The Nokia X2 comes in a small package with little inside: there’s a compact charger, a one-piece headset and a 2GB microSD card. There’s no USB cable – this we can understand, microUSB cables are very common and it helps keep the price down.
There’s not much to see in the box
But the Nokia X2 supports USB On-The-Go and you’d need a convertor from male microUSB to female Type A (like the USB port on your computer) to use that. Now, those aren’t nearly as common. But without one you can’t use USB OTG – so, we’re guessing that it will remain a relatively unused feature.
The Nokia X2 stands at 111 x 47 x 13.3 mm – not the smallest phone around, especially considering that the 2.2” screen doesn’t take up much space. Still, the phone weighs just 81 grams and you can barely feel it in your hand.
The Nokia X2 is a low-priced phone but it doesn’t look cheap. The back cover is made of aluminum with brushed metal finish and with the embossed Nokia logo it looks pretty cool.The front is more of an acquired taste. Still, the Xseries lineage is pretty obvious from the square corners and rounded sides and the red or blue accents do improve the looks somewhat
The Nokia X2 has a modestly sized 2.2” QVGA display. It’s bright with decent contrast (not the best we’ve seen on a Nokia phone though). What lets it down is its poor side viewing angles.
Sunlight legibility is sub-par too – obviously Nokia has cut corners with this one.
The 2.2” display is nothing to cheer about
Below the display is the traditional arrangement of S40 buttons – a D-pad, two soft keys and two call keys. A reasonably sized D-pad dominates the flat layout. The call and soft keys feel just a bit squeezed up but still OK to use.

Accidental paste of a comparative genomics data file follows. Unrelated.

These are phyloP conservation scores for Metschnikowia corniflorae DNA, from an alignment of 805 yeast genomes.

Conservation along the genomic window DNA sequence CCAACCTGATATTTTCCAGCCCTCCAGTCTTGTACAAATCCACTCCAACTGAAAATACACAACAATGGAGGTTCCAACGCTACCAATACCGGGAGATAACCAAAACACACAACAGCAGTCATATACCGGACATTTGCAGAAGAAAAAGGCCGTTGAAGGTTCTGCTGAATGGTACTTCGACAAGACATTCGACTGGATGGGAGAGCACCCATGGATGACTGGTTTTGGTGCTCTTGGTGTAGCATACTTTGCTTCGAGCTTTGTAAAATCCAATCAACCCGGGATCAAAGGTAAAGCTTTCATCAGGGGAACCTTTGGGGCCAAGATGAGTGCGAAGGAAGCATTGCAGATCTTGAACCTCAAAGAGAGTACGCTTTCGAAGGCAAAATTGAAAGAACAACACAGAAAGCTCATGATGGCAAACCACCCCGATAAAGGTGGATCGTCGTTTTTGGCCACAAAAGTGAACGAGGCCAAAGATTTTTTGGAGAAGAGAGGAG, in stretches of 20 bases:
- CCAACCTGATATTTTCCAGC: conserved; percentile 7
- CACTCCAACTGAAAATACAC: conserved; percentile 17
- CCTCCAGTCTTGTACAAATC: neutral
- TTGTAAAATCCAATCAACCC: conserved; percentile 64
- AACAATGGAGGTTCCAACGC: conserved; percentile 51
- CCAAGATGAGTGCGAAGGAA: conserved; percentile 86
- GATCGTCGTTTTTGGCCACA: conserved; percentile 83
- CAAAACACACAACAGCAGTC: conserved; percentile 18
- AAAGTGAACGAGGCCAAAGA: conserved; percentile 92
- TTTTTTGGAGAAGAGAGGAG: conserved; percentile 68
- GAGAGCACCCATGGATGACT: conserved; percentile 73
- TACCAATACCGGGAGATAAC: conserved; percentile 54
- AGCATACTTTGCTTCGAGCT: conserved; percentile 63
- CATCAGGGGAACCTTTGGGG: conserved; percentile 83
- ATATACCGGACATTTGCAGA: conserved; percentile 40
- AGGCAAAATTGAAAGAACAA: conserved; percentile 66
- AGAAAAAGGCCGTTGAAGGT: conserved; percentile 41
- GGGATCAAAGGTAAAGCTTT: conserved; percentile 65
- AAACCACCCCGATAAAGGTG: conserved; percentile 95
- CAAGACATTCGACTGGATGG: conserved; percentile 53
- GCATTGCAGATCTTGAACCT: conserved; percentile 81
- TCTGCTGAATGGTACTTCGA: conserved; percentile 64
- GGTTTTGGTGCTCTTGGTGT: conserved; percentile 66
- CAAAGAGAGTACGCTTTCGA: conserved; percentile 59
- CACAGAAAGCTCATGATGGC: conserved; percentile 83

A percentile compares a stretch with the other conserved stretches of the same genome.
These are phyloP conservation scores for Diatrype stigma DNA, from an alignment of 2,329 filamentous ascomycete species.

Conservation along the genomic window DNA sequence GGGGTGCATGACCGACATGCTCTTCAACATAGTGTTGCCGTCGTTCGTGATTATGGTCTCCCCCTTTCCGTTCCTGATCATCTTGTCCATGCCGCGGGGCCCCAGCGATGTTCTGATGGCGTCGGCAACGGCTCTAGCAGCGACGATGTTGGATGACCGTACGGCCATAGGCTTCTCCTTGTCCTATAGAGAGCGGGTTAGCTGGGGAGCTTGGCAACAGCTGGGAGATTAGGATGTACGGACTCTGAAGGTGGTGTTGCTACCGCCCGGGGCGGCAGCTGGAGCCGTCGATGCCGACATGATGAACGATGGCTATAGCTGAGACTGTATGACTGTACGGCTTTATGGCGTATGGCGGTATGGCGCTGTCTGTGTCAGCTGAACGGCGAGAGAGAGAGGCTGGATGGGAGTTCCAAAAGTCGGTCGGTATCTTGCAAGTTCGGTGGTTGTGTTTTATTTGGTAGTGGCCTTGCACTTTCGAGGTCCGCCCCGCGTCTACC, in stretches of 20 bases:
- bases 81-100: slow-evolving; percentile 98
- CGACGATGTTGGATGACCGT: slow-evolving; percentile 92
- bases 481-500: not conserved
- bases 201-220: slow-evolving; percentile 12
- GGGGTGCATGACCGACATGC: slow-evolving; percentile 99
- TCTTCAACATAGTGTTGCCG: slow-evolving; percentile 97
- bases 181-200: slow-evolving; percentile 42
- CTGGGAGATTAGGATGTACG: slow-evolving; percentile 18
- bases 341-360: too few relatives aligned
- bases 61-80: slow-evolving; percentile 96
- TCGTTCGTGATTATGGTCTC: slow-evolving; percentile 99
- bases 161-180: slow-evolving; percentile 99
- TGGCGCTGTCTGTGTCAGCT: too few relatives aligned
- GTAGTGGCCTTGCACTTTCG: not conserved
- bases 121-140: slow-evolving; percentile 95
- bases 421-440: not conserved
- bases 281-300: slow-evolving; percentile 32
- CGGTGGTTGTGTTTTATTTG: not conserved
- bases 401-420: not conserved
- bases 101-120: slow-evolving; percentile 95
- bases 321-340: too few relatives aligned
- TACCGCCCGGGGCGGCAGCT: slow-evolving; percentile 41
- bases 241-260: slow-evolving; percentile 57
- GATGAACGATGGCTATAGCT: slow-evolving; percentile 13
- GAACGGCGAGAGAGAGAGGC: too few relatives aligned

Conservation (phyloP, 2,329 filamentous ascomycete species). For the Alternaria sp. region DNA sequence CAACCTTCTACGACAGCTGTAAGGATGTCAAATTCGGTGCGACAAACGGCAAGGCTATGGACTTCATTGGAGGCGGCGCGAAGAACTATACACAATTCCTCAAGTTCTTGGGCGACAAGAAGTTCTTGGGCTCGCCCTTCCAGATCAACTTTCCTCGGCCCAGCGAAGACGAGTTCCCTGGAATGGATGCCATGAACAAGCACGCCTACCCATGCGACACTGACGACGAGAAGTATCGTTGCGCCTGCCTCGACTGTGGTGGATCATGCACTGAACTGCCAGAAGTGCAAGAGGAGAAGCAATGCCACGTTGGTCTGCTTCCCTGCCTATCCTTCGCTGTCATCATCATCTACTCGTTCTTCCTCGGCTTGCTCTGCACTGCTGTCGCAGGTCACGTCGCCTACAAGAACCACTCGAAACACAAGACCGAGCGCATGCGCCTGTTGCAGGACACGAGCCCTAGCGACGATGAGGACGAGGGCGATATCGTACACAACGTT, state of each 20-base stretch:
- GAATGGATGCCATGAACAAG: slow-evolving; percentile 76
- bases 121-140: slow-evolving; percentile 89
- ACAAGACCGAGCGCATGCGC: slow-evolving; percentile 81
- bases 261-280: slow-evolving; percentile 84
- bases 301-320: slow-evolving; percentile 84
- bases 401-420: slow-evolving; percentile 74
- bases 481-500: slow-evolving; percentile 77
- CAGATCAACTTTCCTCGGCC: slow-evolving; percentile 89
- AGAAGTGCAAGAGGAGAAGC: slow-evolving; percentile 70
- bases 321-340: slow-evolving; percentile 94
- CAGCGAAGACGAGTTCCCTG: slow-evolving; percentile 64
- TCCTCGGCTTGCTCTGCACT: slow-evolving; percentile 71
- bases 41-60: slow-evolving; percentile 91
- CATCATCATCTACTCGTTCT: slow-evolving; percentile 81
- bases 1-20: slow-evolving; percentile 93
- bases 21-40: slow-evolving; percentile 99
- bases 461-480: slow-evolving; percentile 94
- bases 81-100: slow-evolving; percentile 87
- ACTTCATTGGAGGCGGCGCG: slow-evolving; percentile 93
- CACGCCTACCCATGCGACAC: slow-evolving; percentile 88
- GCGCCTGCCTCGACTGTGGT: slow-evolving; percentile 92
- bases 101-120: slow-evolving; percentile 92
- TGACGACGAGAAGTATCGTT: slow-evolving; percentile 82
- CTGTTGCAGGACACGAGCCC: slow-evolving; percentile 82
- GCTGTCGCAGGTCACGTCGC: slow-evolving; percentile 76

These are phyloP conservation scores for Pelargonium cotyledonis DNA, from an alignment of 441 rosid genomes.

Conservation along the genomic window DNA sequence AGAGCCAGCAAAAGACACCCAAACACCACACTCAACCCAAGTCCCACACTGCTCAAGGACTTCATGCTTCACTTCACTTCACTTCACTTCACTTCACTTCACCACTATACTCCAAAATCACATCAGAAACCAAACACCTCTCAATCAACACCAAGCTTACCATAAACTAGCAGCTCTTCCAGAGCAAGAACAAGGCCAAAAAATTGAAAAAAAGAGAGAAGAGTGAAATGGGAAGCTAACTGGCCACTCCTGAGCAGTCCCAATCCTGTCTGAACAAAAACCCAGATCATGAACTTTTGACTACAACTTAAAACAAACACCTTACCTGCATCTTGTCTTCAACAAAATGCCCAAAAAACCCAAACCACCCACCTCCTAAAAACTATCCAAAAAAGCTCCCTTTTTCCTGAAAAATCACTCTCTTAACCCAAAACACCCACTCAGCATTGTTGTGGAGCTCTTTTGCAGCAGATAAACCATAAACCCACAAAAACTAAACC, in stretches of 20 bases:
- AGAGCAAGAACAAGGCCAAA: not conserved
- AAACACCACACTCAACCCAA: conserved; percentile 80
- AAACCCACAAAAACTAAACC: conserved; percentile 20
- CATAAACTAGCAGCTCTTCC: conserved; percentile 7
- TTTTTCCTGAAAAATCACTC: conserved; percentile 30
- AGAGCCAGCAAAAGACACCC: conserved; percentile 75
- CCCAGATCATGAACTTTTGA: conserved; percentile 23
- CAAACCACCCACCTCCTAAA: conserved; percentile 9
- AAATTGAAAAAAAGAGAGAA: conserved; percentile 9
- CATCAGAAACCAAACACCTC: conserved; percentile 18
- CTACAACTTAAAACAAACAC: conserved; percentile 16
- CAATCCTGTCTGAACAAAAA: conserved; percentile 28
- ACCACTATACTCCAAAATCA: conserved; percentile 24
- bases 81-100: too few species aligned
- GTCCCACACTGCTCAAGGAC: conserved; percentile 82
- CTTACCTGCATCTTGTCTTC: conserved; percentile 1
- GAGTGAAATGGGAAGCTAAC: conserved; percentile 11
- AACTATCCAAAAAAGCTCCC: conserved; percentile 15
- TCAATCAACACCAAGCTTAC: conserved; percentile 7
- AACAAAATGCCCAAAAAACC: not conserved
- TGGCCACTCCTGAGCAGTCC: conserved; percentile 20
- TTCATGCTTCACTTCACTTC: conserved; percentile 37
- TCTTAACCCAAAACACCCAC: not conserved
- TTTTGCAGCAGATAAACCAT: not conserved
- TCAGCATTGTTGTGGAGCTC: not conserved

There are two keys on each side of the D-pad • The earpiece above the display.
Below the display is the 12-key alphanumeric keypad. It’s the flatbed type but does have some bordering between keys on different rows and columns.
The keys are big enough but they are hard to press and with short stroke (the same goes for the call and soft keys). That’s a bit of a typing speed bump – the X2 is not a texter’s phone.
The reasonably comfortable keypad
The three dedicated music keys on the left are the most prominent feature on the X2. They are big and easy to use and they can control both the music player and the radio.
The right side of the handset features the volume rocker, the microSD port hidden under a protective flap and the shutter key. The bottom of the phone is where the lanyard eyelet is.
Volume rocker, microSD port and shutter key on the right • dedicated music keys
There are three connection points at the top of the phone. The 3.5mm audio jack is on the left, the 2mm charger plug in the middle and the microUSB port (under its plastic cover) is on the right. The microUSB port is enabled for charging and handles USB On-The-Go too.
The three ports on top • It’s pretty boring at the bottom
The USB port proved a little too wide, which let the cable wobble. Often we’d plug in the cable but the phone wouldn’t start charging. If you’re not careful, the Nokia X2 might run out of juice, even though you thought you charged it all night.
As we already mentioned, the back cover on the Nokia X2 is made of aluminum, but that’s not all that’s interesting about the back. The fixed-focus 5MP camera and LED flash are here and there’s a latch for opening the cover.
5MP snapper, LED flash and the stereo speakers
There are stereo speakers on the back – one grill is on top, the other is at the bottom. The grills are split in two, but that’s for decorative purposes only. The top speaker is under the left half of the grill and the bottom one is under the right half.
The back of the X2 has a slight curve to it, so the speakers don’t get completely muffled when you put the phone down on a flat surface. There’s some distortion of the sound though (not entirely unexpected).
Under the back panel you can find the 860 mAh Li-Ion BL-4C battery, which powers the Nokia X2. The battery is quoted at up to 624 hours of stand-by, up to 13 hours and 30 minutes of talk-time and up to 27 hours of music playback. Many users however report they’re only getting around 5 hours of talk time.
The aluminum cover brings a little class to the Nokia X2, which is otherwise all plastic. The build quality is very good – except for the wobbly USB port – and the ergonomics are alright too. The keys are big enough even though it’s obviously not the best keyboard for texting.
The tapered corners shave off some of that 13.3mm of thickness, at least that’s how the X2 feels in the hand. The phone is rather tall, but other than that it’s easily pocketable.
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